The heroine is grumpy. Her cab driver is paying too much attention to the weird birthmark on her wrist although anyone who has seen it does the same thing so she should be used to it. She is grumpy about this for several pages. She gets out of the cab and spends several more pages thinking about how miserable the hot weather is, and how stinky her arm pits are now becoming.
After finally paying attention to her location, an office building, she acknowledges to herself how stressed she is with little specifics for several more pages, then how she dreads seeing Mark for several more pages.
She really misses her dead mom for about five pages. Then she walks into the building. Then another eight pages of minor info dump backstory about how her mom worked here, and how she really, really misses her mom. Mark, Mom’s boss, shows up and apologizes that she must deal with being at her mom’s place of business. She weeps on his chest for another bunch of pages. We are now a long chapter into the book and nothing of real importance has happened.
But we know that the heroine who is supposed to be a kickass heroine in this urban fantasy is an emotional mess about bloody everything from the weather to her mom’s death. We also know that the writer doesn’t know spit about pacing and how to intersperse emotion with action.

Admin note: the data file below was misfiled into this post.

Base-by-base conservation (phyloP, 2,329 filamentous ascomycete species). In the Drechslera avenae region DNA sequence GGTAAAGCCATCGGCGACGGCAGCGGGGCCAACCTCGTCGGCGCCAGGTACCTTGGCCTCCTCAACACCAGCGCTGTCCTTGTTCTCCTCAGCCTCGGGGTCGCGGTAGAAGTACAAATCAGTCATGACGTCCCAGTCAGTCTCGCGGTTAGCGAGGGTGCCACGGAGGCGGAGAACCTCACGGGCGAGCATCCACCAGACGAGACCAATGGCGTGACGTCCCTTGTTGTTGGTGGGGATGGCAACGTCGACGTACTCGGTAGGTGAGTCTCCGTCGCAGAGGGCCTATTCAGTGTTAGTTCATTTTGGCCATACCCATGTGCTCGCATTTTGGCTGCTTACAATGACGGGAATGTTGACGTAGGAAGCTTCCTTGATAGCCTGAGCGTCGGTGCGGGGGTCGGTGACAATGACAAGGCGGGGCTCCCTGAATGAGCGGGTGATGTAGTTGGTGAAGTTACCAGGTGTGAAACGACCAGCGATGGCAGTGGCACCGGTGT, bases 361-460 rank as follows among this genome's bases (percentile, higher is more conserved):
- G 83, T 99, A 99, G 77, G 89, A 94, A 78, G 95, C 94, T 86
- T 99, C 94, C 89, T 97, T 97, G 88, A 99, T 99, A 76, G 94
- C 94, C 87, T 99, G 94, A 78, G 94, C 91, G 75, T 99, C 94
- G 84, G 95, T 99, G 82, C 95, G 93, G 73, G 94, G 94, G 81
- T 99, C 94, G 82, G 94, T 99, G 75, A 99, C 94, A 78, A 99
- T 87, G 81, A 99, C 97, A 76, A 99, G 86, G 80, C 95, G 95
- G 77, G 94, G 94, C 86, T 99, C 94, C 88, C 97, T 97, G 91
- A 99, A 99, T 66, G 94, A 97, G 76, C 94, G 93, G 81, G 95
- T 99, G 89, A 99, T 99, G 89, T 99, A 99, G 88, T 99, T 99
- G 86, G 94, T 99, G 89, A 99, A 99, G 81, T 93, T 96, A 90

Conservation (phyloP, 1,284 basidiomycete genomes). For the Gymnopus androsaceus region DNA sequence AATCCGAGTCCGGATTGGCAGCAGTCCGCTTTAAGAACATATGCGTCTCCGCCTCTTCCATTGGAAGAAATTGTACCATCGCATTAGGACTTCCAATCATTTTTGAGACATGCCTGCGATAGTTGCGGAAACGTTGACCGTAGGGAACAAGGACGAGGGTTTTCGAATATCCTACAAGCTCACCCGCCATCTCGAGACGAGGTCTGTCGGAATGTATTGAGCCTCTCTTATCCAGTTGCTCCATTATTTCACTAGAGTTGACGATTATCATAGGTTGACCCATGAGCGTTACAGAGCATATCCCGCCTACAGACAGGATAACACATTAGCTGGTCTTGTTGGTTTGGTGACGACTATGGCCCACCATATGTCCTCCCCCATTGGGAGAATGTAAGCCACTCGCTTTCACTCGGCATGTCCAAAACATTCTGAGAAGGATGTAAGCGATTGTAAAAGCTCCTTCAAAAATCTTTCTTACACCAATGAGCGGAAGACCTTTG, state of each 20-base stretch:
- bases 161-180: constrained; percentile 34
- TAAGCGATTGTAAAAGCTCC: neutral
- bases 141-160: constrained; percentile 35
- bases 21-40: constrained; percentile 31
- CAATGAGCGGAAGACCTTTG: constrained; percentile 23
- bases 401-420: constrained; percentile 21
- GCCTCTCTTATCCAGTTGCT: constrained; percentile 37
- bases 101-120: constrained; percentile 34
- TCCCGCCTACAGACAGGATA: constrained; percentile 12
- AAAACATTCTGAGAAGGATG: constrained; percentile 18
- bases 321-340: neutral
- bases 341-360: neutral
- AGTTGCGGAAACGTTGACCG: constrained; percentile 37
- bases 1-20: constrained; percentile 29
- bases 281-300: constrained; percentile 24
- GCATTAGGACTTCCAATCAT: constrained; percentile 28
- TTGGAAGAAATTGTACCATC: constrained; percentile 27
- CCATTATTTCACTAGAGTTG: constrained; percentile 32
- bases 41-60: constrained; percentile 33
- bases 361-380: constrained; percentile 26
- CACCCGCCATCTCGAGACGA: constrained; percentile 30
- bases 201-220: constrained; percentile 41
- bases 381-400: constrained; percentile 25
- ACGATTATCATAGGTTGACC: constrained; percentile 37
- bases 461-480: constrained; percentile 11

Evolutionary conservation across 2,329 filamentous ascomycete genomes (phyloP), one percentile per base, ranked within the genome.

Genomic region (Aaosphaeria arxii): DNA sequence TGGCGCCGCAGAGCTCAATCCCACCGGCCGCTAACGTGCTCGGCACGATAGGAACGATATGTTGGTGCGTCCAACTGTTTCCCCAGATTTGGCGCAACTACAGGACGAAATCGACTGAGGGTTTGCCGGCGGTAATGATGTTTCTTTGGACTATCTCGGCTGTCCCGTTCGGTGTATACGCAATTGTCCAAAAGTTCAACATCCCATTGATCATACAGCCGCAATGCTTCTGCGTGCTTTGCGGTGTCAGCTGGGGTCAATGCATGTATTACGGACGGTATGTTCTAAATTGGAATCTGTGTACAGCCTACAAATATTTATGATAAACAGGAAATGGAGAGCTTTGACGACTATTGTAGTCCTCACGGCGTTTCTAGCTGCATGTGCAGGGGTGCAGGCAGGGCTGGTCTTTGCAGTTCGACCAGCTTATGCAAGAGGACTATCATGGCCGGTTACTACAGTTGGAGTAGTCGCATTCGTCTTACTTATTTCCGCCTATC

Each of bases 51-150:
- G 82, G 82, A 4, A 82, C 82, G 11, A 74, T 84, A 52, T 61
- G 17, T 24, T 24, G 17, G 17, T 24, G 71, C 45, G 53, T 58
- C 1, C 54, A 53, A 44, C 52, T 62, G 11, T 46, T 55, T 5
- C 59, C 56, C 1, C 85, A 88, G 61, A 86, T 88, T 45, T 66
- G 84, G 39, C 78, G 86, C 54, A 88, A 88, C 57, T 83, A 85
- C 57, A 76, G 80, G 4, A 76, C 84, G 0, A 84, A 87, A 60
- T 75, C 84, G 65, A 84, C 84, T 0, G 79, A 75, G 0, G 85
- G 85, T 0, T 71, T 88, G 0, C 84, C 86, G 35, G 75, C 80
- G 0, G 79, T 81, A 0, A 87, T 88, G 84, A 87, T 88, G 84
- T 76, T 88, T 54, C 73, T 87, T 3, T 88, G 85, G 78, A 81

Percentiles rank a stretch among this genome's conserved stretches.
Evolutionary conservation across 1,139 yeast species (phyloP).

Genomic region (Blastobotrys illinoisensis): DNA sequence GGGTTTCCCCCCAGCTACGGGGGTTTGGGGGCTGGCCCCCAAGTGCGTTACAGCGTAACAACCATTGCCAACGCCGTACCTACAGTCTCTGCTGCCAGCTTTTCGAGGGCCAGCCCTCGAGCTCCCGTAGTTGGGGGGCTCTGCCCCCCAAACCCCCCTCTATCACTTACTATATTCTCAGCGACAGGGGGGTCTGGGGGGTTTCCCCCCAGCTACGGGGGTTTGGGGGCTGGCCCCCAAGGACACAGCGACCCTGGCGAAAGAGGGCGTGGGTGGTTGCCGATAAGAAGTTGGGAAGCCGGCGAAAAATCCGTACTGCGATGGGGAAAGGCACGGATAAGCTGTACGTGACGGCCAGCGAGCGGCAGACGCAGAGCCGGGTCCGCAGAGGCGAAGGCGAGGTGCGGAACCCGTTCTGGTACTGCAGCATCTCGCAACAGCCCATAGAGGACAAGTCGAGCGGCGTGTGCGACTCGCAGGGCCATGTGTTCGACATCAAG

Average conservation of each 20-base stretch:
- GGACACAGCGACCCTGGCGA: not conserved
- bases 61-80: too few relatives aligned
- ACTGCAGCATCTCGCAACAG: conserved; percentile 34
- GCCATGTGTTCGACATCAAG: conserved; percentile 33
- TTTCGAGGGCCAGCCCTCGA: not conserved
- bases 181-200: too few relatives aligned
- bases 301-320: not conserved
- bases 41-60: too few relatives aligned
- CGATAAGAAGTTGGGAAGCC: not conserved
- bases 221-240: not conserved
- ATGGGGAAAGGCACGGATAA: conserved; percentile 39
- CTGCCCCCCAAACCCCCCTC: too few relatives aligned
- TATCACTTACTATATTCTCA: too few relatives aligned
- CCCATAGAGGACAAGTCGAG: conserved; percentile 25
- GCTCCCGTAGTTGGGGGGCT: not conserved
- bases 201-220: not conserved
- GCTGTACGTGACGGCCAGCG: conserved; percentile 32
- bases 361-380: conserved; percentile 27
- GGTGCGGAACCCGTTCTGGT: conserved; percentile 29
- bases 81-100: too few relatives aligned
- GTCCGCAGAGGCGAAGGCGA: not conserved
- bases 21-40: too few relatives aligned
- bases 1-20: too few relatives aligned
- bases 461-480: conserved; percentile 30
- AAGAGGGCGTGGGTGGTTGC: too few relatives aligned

Readers, at this point, are stuck in the emo dump of horror where everything is too, too much to deal with.
At this realization, most readers will decide that they don’t care to spend hours of their lives with this mopey, poorly written mess, and they won’t go forward with the book.
Sadly, this opening is from a book I just tossed after the first chapter, and it’s the third one with an opening emo dump in the last few weeks.
And, yes, I know losing your mom is hard. I’ve been through it, and I sympathize, but dumping loss across many opening pages like so much emotional sludge is poor writing. It’s the equivalent for the reader of being forced to read a hormonal teen’s diary about how horrible and dramatic her life is. A mother’s death and stinky armpits have the same level of drama.
Emotion, like information, needs to be given in little bits and pieces, particularly at the beginning of the story. It also should be inferred by what the character does. That heroine could have felt a tightness in her chest as she entered the building, straightened her spine, and forced herself forward. The mother’s boss could have mentioned the mother’s death, and the heroine could have lost it for a few minutes. All this is shown in action, not by a long inner monologue about being really, really sad. It also makes the heroine appear strong despite her pain, and the reader would have sympathized instead of wishing that the drama queen heroine get a grip and move the story forward.
We want our readers to connect with our main character, sympathize with her, and admire her a little in that opening scene. We don’t want them to take one look at a weeping drama queen and run far, far away.